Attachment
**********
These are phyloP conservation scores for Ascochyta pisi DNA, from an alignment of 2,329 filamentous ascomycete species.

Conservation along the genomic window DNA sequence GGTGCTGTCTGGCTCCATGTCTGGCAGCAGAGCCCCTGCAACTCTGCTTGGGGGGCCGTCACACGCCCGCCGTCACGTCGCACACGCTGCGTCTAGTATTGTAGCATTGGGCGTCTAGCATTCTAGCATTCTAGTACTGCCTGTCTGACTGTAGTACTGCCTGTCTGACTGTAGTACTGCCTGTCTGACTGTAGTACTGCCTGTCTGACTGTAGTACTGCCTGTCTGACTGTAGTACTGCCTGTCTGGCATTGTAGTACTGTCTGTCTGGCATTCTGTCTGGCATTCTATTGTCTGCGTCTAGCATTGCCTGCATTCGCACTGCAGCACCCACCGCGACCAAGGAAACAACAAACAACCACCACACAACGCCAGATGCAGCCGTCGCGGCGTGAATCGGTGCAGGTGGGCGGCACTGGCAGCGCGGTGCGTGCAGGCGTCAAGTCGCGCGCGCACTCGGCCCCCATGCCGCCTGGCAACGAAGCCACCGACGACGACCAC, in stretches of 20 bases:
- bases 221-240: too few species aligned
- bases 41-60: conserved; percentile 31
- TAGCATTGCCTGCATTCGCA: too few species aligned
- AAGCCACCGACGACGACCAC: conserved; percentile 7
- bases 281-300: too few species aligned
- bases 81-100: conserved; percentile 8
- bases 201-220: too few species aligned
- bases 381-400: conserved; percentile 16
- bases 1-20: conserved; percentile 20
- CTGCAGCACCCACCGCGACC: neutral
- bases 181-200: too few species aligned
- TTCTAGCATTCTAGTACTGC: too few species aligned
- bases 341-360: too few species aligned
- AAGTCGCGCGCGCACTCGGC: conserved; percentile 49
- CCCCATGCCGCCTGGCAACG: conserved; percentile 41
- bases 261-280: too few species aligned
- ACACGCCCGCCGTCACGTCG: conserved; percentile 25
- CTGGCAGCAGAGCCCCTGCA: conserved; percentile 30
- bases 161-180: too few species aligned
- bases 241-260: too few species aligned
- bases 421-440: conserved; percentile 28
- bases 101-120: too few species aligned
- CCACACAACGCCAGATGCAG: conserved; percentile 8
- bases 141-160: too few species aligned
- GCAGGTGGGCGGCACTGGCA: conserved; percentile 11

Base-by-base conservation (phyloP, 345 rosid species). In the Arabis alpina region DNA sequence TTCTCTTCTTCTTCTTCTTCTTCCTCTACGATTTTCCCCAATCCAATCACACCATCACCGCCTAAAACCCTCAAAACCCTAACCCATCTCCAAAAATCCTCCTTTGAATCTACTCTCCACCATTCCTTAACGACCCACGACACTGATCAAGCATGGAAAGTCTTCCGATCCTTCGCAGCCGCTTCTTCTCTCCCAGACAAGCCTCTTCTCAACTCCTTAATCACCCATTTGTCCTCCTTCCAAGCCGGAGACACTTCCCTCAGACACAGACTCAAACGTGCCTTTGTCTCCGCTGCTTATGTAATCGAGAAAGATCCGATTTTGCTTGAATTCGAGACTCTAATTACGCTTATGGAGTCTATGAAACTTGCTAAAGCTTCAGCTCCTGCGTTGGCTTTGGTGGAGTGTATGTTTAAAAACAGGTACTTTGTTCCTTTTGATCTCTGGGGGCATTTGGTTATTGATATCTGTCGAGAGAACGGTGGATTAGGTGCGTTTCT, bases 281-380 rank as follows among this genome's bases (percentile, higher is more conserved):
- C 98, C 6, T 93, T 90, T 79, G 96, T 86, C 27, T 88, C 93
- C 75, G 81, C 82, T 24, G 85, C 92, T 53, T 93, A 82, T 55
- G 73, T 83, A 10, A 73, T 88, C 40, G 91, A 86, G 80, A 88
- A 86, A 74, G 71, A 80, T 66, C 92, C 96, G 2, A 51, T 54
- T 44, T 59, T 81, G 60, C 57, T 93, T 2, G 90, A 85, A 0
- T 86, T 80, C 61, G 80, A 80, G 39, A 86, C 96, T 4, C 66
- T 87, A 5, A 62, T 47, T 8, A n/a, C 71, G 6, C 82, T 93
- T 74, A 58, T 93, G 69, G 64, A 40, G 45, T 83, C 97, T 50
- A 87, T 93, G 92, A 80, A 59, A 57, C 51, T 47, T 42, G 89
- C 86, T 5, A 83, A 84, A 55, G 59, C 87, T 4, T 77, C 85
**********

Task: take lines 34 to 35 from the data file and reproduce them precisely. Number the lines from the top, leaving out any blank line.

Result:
- T 86, T 80, C 61, G 80, A 80, G 39, A 86, C 96, T 4, C 66
- T 87, A 5, A 62, T 47, T 8, A n/a, C 71, G 6, C 82, T 93